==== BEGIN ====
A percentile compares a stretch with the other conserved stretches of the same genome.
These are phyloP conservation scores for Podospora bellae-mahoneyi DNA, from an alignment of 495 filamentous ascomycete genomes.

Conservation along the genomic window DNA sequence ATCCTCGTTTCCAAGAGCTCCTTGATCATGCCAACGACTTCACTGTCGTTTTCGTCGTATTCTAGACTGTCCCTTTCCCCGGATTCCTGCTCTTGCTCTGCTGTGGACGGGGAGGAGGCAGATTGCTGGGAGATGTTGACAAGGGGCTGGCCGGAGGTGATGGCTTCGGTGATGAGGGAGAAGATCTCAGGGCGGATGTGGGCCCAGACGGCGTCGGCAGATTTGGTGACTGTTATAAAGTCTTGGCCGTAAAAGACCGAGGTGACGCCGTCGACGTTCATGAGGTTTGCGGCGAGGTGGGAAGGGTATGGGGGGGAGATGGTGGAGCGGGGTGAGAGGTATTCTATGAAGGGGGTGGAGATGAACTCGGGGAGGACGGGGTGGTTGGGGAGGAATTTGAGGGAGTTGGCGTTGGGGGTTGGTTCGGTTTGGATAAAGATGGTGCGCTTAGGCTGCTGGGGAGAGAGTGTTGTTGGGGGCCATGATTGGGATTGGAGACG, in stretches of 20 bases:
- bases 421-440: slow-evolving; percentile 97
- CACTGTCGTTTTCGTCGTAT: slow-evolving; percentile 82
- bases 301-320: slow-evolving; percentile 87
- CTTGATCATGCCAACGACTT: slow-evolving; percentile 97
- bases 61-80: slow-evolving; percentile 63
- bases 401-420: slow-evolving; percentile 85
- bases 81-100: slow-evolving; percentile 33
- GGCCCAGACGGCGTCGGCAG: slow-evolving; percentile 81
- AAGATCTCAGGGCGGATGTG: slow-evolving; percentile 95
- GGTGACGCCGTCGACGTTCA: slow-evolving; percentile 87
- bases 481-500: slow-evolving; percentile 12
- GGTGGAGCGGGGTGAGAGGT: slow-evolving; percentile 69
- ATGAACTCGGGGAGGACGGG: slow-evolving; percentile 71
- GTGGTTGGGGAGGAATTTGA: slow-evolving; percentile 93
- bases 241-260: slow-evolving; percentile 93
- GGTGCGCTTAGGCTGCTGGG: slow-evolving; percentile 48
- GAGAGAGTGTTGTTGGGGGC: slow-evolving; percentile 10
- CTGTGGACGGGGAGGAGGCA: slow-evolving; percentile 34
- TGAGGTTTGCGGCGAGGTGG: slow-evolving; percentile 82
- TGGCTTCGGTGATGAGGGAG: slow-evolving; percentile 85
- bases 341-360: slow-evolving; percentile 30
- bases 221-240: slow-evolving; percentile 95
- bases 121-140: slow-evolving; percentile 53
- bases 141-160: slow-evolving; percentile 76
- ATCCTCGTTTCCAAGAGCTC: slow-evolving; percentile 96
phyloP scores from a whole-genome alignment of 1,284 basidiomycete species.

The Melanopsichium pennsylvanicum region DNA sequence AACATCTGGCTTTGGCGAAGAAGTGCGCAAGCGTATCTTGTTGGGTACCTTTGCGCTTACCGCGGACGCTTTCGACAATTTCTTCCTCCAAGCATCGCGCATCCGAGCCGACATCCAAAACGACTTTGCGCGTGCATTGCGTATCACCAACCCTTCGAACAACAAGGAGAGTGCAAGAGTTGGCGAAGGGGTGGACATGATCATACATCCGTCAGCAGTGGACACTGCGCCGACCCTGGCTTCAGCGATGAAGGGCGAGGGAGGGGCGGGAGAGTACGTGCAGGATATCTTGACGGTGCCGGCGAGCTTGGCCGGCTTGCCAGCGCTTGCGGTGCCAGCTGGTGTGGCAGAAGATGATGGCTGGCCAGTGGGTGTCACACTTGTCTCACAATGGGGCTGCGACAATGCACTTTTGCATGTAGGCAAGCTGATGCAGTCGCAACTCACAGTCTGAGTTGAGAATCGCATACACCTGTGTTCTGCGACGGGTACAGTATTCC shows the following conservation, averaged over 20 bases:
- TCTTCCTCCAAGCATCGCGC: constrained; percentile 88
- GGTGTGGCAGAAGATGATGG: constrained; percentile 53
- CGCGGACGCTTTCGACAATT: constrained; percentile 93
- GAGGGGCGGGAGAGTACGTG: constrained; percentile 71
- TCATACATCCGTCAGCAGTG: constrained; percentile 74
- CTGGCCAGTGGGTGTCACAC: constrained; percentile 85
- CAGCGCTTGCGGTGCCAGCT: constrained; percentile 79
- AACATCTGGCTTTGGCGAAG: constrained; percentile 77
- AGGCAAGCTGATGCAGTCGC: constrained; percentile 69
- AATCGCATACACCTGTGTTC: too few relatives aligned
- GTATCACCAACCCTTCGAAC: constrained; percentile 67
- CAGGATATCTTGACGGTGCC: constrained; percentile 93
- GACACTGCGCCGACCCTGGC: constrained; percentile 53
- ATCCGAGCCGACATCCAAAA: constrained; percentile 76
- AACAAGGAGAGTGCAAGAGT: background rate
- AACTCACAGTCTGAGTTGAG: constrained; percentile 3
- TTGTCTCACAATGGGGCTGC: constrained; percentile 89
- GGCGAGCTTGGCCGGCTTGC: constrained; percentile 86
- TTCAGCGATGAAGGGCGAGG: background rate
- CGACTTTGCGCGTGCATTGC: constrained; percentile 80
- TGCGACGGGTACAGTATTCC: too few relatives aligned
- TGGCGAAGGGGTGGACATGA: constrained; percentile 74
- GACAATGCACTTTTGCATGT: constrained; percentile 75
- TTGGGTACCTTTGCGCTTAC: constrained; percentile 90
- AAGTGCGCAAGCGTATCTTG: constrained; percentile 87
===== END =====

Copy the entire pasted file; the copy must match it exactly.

A percentile compares a stretch with the other conserved stretches of the same genome.
These are phyloP conservation scores for Podospora bellae-mahoneyi DNA, from an alignment of 495 filamentous ascomycete genomes.

Conservation along the genomic window DNA sequence ATCCTCGTTTCCAAGAGCTCCTTGATCATGCCAACGACTTCACTGTCGTTTTCGTCGTATTCTAGACTGTCCCTTTCCCCGGATTCCTGCTCTTGCTCTGCTGTGGACGGGGAGGAGGCAGATTGCTGGGAGATGTTGACAAGGGGCTGGCCGGAGGTGATGGCTTCGGTGATGAGGGAGAAGATCTCAGGGCGGATGTGGGCCCAGACGGCGTCGGCAGATTTGGTGACTGTTATAAAGTCTTGGCCGTAAAAGACCGAGGTGACGCCGTCGACGTTCATGAGGTTTGCGGCGAGGTGGGAAGGGTATGGGGGGGAGATGGTGGAGCGGGGTGAGAGGTATTCTATGAAGGGGGTGGAGATGAACTCGGGGAGGACGGGGTGGTTGGGGAGGAATTTGAGGGAGTTGGCGTTGGGGGTTGGTTCGGTTTGGATAAAGATGGTGCGCTTAGGCTGCTGGGGAGAGAGTGTTGTTGGGGGCCATGATTGGGATTGGAGACG, in stretches of 20 bases:
- bases 421-440: slow-evolving; percentile 97
- CACTGTCGTTTTCGTCGTAT: slow-evolving; percentile 82
- bases 301-320: slow-evolving; percentile 87
- CTTGATCATGCCAACGACTT: slow-evolving; percentile 97
- bases 61-80: slow-evolving; percentile 63
- bases 401-420: slow-evolving; percentile 85
- bases 81-100: slow-evolving; percentile 33
- GGCCCAGACGGCGTCGGCAG: slow-evolving; percentile 81
- AAGATCTCAGGGCGGATGTG: slow-evolving; percentile 95
- GGTGACGCCGTCGACGTTCA: slow-evolving; percentile 87
- bases 481-500: slow-evolving; percentile 12
- GGTGGAGCGGGGTGAGAGGT: slow-evolving; percentile 69
- ATGAACTCGGGGAGGACGGG: slow-evolving; percentile 71
- GTGGTTGGGGAGGAATTTGA: slow-evolving; percentile 93
- bases 241-260: slow-evolving; percentile 93
- GGTGCGCTTAGGCTGCTGGG: slow-evolving; percentile 48
- GAGAGAGTGTTGTTGGGGGC: slow-evolving; percentile 10
- CTGTGGACGGGGAGGAGGCA: slow-evolving; percentile 34
- TGAGGTTTGCGGCGAGGTGG: slow-evolving; percentile 82
- TGGCTTCGGTGATGAGGGAG: slow-evolving; percentile 85
- bases 341-360: slow-evolving; percentile 30
- bases 221-240: slow-evolving; percentile 95
- bases 121-140: slow-evolving; percentile 53
- bases 141-160: slow-evolving; percentile 76
- ATCCTCGTTTCCAAGAGCTC: slow-evolving; percentile 96
phyloP scores from a whole-genome alignment of 1,284 basidiomycete species.

The Melanopsichium pennsylvanicum region DNA sequence AACATCTGGCTTTGGCGAAGAAGTGCGCAAGCGTATCTTGTTGGGTACCTTTGCGCTTACCGCGGACGCTTTCGACAATTTCTTCCTCCAAGCATCGCGCATCCGAGCCGACATCCAAAACGACTTTGCGCGTGCATTGCGTATCACCAACCCTTCGAACAACAAGGAGAGTGCAAGAGTTGGCGAAGGGGTGGACATGATCATACATCCGTCAGCAGTGGACACTGCGCCGACCCTGGCTTCAGCGATGAAGGGCGAGGGAGGGGCGGGAGAGTACGTGCAGGATATCTTGACGGTGCCGGCGAGCTTGGCCGGCTTGCCAGCGCTTGCGGTGCCAGCTGGTGTGGCAGAAGATGATGGCTGGCCAGTGGGTGTCACACTTGTCTCACAATGGGGCTGCGACAATGCACTTTTGCATGTAGGCAAGCTGATGCAGTCGCAACTCACAGTCTGAGTTGAGAATCGCATACACCTGTGTTCTGCGACGGGTACAGTATTCC shows the following conservation, averaged over 20 bases:
- TCTTCCTCCAAGCATCGCGC: constrained; percentile 88
- GGTGTGGCAGAAGATGATGG: constrained; percentile 53
- CGCGGACGCTTTCGACAATT: constrained; percentile 93
- GAGGGGCGGGAGAGTACGTG: constrained; percentile 71
- TCATACATCCGTCAGCAGTG: constrained; percentile 74
- CTGGCCAGTGGGTGTCACAC: constrained; percentile 85
- CAGCGCTTGCGGTGCCAGCT: constrained; percentile 79
- AACATCTGGCTTTGGCGAAG: constrained; percentile 77
- AGGCAAGCTGATGCAGTCGC: constrained; percentile 69
- AATCGCATACACCTGTGTTC: too few relatives aligned
- GTATCACCAACCCTTCGAAC: constrained; percentile 67
- CAGGATATCTTGACGGTGCC: constrained; percentile 93
- GACACTGCGCCGACCCTGGC: constrained; percentile 53
- ATCCGAGCCGACATCCAAAA: constrained; percentile 76
- AACAAGGAGAGTGCAAGAGT: background rate
- AACTCACAGTCTGAGTTGAG: constrained; percentile 3
- TTGTCTCACAATGGGGCTGC: constrained; percentile 89
- GGCGAGCTTGGCCGGCTTGC: constrained; percentile 86
- TTCAGCGATGAAGGGCGAGG: background rate
- CGACTTTGCGCGTGCATTGC: constrained; percentile 80
- TGCGACGGGTACAGTATTCC: too few relatives aligned
- TGGCGAAGGGGTGGACATGA: constrained; percentile 74
- GACAATGCACTTTTGCATGT: constrained; percentile 75
- TTGGGTACCTTTGCGCTTAC: constrained; percentile 90
- AAGTGCGCAAGCGTATCTTG: constrained; percentile 87